The Food and Drug Administration (FDA) is investigating the risk of brain deposits following repeated use of gadolinium-based contrast agents (GBCAs) for magnetic resonance imaging (MRI). Recent publications in the medical literature have reported that deposits of GBCAs remain in the brains of some patients who undergo four or more contrast MRI scans, long after the last administration.
The FDA says it is not known whether gadolinium deposits are harmful or can lead to adverse health effects.
The FDA is working with the research community and industry to understand the mechanism of gadolinium retention and to determine if there are any potential adverse health effects.
The National Center for Toxicological Research (NCTR) of the FDA will be involved in the study of this possible safety risk. Based on the information available at this time, the FDA is not requiring manufacturers to make changes to the labels of GBCA products.
Contrast agents are used to increase the visibility of internal body structures in MRI scans. MRI contrast agents may be administered by injection or orally. Oral administration is well suited to gastrointestinal tract (GI) scans, while intravascular administration proves more useful for most other scans. GBCAs are mostly eliminated from the body through the kidneys, but trace amounts of gadolinium may stay in the body long-term, according to the FDA.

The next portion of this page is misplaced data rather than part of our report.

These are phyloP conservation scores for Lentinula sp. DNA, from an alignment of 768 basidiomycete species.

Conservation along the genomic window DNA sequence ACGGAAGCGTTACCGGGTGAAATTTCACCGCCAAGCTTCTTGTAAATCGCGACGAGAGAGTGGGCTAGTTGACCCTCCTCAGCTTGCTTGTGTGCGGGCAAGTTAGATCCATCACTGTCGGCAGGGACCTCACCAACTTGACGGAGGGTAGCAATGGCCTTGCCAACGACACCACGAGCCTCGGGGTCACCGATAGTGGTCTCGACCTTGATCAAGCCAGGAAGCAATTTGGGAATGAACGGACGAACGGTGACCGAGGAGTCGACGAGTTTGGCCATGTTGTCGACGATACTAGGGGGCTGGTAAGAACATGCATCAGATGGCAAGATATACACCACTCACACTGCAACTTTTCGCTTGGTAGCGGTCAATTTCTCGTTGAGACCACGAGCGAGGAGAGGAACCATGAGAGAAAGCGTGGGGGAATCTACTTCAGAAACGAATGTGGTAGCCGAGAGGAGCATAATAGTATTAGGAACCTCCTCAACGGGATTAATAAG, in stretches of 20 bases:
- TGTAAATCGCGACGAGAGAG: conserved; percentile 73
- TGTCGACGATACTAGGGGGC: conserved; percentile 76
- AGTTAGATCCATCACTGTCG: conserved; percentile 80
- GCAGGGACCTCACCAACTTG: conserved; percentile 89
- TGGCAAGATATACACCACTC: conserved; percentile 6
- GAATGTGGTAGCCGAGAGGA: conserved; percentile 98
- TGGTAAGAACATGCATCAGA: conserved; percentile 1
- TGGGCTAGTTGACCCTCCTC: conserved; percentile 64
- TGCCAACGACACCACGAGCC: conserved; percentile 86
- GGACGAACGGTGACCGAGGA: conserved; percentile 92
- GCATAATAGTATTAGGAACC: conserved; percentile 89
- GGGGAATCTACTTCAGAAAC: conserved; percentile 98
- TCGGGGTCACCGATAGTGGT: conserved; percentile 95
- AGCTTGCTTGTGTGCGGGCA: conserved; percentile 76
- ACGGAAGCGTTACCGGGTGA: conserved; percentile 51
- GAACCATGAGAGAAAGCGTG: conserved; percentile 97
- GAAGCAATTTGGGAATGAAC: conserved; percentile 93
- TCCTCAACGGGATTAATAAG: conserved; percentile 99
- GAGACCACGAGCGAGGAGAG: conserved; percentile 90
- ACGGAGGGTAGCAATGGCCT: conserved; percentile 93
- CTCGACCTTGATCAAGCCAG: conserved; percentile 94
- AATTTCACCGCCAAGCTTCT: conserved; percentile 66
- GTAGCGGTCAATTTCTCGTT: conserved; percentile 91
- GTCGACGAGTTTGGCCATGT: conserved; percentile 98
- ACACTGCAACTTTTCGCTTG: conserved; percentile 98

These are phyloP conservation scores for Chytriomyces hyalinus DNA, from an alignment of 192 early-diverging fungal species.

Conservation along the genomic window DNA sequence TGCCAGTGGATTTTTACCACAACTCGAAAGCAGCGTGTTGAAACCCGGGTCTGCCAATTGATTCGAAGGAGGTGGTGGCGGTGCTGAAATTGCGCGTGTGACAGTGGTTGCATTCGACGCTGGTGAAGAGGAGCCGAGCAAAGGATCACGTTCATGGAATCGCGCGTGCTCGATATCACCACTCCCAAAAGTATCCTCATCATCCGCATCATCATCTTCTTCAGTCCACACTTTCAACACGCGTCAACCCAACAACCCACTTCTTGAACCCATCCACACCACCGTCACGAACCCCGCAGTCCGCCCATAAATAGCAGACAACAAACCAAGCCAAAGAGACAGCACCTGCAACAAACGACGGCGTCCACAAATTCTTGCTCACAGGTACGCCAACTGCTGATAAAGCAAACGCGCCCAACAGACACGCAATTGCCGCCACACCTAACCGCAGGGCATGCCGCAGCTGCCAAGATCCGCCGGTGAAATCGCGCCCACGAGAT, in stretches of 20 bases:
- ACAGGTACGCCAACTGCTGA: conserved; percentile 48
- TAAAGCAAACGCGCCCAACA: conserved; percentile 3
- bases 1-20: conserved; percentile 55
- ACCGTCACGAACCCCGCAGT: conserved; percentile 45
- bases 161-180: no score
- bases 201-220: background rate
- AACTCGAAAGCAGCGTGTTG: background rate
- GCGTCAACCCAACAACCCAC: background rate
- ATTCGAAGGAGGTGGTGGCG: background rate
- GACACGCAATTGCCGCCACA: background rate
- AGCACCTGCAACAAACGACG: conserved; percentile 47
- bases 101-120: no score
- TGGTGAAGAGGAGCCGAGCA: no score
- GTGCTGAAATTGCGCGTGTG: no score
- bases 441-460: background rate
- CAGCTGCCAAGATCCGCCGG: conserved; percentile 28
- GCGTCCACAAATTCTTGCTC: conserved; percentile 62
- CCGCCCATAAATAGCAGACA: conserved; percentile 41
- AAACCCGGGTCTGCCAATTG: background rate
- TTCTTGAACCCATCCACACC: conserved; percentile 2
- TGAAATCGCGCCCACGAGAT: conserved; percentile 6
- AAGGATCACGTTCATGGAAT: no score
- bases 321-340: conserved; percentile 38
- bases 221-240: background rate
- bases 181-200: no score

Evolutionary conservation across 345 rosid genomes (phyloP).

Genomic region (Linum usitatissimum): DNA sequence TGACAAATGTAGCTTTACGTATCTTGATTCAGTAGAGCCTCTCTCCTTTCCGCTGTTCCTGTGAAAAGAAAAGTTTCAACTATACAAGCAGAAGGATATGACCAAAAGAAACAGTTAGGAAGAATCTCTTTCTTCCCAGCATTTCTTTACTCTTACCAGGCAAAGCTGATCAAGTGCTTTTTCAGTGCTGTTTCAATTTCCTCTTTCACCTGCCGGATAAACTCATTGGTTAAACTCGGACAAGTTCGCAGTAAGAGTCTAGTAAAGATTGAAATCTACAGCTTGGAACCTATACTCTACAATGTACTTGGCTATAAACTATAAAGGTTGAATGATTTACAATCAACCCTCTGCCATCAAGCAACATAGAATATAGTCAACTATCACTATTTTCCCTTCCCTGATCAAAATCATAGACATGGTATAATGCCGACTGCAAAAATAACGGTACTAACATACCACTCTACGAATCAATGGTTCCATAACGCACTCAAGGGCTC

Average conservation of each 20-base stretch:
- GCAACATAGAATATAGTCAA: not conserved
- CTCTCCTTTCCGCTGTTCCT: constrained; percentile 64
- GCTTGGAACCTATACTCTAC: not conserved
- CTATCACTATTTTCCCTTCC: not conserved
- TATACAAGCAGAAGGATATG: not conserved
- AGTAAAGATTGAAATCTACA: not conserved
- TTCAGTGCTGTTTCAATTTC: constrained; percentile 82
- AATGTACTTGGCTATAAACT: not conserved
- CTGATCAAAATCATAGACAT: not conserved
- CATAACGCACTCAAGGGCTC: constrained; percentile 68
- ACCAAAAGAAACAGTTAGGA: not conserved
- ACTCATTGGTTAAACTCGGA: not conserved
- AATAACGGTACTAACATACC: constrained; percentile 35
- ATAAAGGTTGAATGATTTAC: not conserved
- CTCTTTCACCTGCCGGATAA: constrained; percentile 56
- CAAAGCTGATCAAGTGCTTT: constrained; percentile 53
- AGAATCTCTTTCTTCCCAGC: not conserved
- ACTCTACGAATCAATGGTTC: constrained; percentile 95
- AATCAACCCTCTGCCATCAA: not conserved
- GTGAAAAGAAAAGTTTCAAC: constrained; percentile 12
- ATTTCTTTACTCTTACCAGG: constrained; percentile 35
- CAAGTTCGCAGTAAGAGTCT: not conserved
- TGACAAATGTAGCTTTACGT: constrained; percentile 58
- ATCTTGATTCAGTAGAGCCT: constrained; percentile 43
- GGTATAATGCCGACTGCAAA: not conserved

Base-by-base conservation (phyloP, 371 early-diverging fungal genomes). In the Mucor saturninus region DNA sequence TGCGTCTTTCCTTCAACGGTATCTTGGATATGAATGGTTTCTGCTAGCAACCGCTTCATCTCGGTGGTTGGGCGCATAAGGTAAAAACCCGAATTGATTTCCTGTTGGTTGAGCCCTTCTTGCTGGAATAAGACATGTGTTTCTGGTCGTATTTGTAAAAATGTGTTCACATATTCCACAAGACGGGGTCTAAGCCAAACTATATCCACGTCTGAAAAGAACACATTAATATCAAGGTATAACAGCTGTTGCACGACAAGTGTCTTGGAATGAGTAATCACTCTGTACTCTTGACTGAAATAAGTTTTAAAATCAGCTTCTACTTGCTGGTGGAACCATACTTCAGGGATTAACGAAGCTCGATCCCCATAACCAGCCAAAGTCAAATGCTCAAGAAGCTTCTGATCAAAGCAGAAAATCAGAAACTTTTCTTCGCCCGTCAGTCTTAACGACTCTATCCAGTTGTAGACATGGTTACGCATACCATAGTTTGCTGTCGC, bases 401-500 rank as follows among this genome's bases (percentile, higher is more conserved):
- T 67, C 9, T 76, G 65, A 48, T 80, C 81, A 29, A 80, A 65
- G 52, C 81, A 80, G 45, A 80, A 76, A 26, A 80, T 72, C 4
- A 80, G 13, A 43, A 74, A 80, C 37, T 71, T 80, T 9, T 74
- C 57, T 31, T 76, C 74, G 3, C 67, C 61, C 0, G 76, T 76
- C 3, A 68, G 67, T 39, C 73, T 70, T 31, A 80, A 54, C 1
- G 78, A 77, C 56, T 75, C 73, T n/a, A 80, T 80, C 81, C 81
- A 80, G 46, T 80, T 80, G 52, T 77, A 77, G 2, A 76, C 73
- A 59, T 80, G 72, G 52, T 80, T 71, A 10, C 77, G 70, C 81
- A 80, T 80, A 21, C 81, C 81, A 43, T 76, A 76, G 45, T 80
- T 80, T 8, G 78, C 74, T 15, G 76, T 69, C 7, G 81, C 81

Researchers advise that GBCAs should not be given to any individual with chronic kidney disease
Recent studies conducted in people and animals have confirmed that gadolinium can remain in the brain, even in individuals with normal kidney function. Researchers advise that GBCAs should not be given to any individual with chronic kidney disease. Available information has not identified any adverse health effects, the FDA says.
To reduce the potential for gadolinium accumulation, the FDA suggests that health care professional should consider limiting GBCA use to circumstances in which the additional information provided by the contrast is necessary.
Health care professionals are also urged to reassess the necessity of repeat GBCA MRIs. Patients, parents, and caregivers should talk to their health care professionals if they have any questions about the use of GBCAs with MRIs. This issue affects only GBCAs; it does not apply to other types of contrast agents used for other imaging procedures, such as those that are iodine-based or radioisotopes.
The FDA encourages health care professionals and patients to report adverse events or side effects related to the use of these products to the FDA’s MedWatch Safety Information and Adverse Event Reporting Program: www.fda.gov/MedWatch/report.